Independance on the Bay a Smash Hit Thanks in Part to Zen Arts
The Aquatic Circus: From High Dives to Human Bubbles
Wednesday, October 19, 2011
A forty foot high dive into a kiddie pool filled with 1 foot of water sounds like a suicide attempt to most people. But that’s just one of the many tricks performed at a water circus. From Barnum & Bailey’s 1895 “Grand Water Circus,” to the over the top Cirque du Soleil spectacular “O,” the aquatic circus has been around since the start. And with the advent of new technology, circus productions are now able to create more visually stunning water performances than ever before.
Just like the regular circus, the water circus started out with many of the same players: acrobats, stuntmen, gymnasts, and clowns. The only twist was, all acts were performed either above, upon, or below the water’s surface. A high-wire balancing act could be performed above the pool, while synchronized swimmers displayed an elegant water ballet below in the water. Divers were also a very common occurrence, forming a myriad of somersaults, twists, and other tricks before entering the pool. The culmination of any water circus was always the dramatic high dive into shallow water, in which divers would perform jumps from extreme heights into mere foots of water, spreading their limbs and bodies upon impact for a rapid halt in speed. The stunt usually possessed added difficulty by making the diving pool rather small in diameter, forcing the diver to aim the jump as perfect as possible for fear of missing the water.
Roy Fransen, famous British shallow high diver, set a record dive of 110 feet into an 8 foot pool in 1948, a record that stood for 49 years. The record was finally broken by American Darren Taylor, aka “Professor Splash,” who holds the current Guinness World Record for highest into shallow dive, successfully completing a 36 foot high jump into 12 inches of water in March of this year. Splash performed the jump in Norway for water close to freezing point, thereby making it dense enough to slow his descent speed more quickly.
In 1998 Cirque du Soleil unveiled a new type of water circus production at the Bellagio resort in Las Vegas. “O,” named for the pronunciation of the French word for water “eau,” features a specially designed 1.5 million gallon temperature controlled pool of water, including an underwater communication system, regulators for underwater breathing, and an underwater stage that is able to rise up and below the water’s surface without producing a wake, thanks to specially designed holes drilled through the stage itself. The show combines state of the art lighting, music, and costuming with aerial acrobatics like aerial hoops and trapeze, synchronized swimming, and of course high dives. Since its opening, “O” has grossed over a billion dollars and remains as one of the most critically-acclaimed Cirque du Soleil productions, as well as the most sought after Las Vegas show ticket. Due to the success of “O,” other newer Cirque productions have incorporated water elements as well. For example, in “Zumanity” at the New York New York hotel in Las Vegas, a particular segment of the show features two women swimming seductively in a giant water bowl, resembling the interaction of two goldfish.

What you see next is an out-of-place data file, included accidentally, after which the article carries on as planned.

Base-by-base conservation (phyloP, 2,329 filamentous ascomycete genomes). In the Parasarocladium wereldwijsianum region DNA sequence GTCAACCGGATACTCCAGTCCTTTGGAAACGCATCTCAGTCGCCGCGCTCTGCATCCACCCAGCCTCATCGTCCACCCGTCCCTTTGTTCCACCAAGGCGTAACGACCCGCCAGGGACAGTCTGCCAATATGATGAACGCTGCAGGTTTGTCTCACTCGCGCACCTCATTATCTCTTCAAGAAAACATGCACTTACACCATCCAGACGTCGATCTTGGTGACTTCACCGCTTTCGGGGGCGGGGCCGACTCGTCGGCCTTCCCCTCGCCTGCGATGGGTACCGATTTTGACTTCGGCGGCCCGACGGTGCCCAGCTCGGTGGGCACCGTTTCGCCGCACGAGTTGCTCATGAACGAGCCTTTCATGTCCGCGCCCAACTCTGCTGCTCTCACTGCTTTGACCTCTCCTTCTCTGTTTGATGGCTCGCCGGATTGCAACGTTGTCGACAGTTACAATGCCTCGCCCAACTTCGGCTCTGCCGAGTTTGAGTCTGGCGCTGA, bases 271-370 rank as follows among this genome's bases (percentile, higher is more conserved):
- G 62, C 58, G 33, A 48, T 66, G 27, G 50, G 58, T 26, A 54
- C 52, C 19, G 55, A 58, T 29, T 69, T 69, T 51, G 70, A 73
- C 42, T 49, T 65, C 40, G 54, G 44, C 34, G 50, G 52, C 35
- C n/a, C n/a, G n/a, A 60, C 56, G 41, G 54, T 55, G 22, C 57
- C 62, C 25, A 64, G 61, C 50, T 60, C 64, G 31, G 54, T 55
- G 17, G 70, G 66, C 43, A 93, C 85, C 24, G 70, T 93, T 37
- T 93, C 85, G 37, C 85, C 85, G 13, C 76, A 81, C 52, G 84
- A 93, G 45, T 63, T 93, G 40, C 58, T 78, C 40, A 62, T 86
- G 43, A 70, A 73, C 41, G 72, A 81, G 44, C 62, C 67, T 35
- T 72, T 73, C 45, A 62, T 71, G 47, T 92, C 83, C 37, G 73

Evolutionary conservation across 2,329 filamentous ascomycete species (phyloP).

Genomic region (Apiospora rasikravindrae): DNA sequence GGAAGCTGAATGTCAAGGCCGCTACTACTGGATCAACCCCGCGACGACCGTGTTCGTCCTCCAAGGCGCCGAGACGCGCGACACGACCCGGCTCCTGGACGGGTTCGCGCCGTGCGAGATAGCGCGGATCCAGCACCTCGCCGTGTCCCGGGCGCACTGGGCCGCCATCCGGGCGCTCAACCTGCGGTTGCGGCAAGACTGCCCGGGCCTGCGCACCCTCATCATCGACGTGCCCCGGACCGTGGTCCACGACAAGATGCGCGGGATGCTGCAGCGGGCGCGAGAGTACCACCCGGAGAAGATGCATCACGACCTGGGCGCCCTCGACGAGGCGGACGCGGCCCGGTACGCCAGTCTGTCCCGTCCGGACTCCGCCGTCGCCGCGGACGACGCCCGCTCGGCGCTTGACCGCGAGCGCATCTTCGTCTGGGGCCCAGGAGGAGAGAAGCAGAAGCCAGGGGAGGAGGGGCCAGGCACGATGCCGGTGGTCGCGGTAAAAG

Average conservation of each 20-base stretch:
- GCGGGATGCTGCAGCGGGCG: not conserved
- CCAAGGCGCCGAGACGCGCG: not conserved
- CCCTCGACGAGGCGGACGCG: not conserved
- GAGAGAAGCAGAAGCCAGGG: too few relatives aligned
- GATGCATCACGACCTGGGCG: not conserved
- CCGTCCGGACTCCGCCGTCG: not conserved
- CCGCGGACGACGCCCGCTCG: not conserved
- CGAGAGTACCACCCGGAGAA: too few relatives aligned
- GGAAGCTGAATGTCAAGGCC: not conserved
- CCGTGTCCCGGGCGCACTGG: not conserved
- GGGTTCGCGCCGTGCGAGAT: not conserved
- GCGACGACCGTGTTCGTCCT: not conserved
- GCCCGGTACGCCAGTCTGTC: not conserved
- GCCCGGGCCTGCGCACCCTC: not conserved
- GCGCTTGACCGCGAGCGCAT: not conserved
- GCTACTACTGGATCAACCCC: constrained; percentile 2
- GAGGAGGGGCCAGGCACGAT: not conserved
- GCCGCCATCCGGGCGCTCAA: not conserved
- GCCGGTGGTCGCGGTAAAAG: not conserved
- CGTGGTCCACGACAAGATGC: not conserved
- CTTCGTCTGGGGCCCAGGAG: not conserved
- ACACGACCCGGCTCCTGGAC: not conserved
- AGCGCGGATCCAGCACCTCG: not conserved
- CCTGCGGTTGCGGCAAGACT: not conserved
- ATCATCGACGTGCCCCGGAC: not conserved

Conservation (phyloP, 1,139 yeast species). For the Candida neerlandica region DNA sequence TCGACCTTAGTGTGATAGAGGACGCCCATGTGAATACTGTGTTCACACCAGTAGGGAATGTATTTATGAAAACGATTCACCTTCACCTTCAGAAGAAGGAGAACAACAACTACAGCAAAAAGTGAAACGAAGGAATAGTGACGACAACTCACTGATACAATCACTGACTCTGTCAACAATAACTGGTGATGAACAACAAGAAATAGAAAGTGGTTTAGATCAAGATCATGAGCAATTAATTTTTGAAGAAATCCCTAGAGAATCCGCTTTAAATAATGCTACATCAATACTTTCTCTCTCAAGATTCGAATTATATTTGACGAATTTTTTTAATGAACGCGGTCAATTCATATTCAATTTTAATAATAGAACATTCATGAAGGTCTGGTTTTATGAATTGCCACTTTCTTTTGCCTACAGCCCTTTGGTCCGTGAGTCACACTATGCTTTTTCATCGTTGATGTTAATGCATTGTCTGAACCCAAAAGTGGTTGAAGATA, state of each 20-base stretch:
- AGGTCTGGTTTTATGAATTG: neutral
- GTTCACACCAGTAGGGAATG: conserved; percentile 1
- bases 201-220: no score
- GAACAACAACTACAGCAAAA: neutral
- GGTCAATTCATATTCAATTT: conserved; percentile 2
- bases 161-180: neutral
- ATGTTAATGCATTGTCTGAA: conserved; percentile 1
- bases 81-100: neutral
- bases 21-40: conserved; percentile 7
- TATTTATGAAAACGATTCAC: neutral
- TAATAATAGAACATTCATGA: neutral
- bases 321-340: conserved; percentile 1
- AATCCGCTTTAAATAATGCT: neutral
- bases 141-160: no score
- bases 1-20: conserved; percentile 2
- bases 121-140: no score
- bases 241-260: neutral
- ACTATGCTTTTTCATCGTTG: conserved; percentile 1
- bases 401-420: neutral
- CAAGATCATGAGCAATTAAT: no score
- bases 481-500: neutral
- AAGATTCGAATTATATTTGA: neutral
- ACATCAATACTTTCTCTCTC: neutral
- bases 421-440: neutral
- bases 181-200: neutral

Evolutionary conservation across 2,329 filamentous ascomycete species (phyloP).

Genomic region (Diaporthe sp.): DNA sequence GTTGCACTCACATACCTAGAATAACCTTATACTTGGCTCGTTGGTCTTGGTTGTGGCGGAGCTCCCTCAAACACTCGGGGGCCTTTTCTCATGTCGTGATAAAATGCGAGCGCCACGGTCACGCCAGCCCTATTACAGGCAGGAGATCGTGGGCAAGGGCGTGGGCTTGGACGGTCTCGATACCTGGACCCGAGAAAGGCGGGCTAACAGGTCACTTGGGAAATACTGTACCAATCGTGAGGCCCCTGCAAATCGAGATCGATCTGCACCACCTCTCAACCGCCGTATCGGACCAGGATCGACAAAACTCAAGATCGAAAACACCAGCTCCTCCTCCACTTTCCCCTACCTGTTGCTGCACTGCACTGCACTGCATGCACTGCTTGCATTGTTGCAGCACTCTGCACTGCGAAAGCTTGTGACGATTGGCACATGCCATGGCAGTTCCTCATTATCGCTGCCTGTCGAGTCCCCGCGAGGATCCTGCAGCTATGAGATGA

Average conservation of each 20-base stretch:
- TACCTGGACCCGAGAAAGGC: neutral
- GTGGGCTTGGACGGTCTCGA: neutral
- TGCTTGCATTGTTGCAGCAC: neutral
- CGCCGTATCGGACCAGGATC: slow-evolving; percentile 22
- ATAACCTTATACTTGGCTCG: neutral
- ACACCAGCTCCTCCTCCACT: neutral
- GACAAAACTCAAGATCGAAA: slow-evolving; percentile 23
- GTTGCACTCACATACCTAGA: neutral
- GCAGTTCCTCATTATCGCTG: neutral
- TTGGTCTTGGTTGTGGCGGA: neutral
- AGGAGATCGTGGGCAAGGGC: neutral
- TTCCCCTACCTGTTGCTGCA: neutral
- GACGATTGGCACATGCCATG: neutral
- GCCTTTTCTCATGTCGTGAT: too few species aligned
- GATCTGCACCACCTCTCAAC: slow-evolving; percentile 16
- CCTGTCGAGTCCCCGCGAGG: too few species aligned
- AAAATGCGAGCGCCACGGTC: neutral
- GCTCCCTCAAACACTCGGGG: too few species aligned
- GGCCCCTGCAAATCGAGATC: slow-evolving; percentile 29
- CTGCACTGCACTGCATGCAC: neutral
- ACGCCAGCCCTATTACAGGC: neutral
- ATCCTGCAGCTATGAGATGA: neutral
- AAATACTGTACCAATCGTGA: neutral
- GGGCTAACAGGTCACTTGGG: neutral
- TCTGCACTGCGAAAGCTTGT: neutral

Like the Marines of the circus world, the Zen Arts crew are ready to go, either in the air, on land, or even in water. Our contortionists and acrobats are trained for all types of arenas, including the liquid stage. With the advent of the human sphere, our bubbled contortionists add ripples of sensuality and seduction to even the stillest waters. Whether it’s a backyard pool or a large lake, we can tailor an aquatic performance sure to submerse your guests into a different world. Call 855-ZEN-ARTS or email to book your next aquatic event today!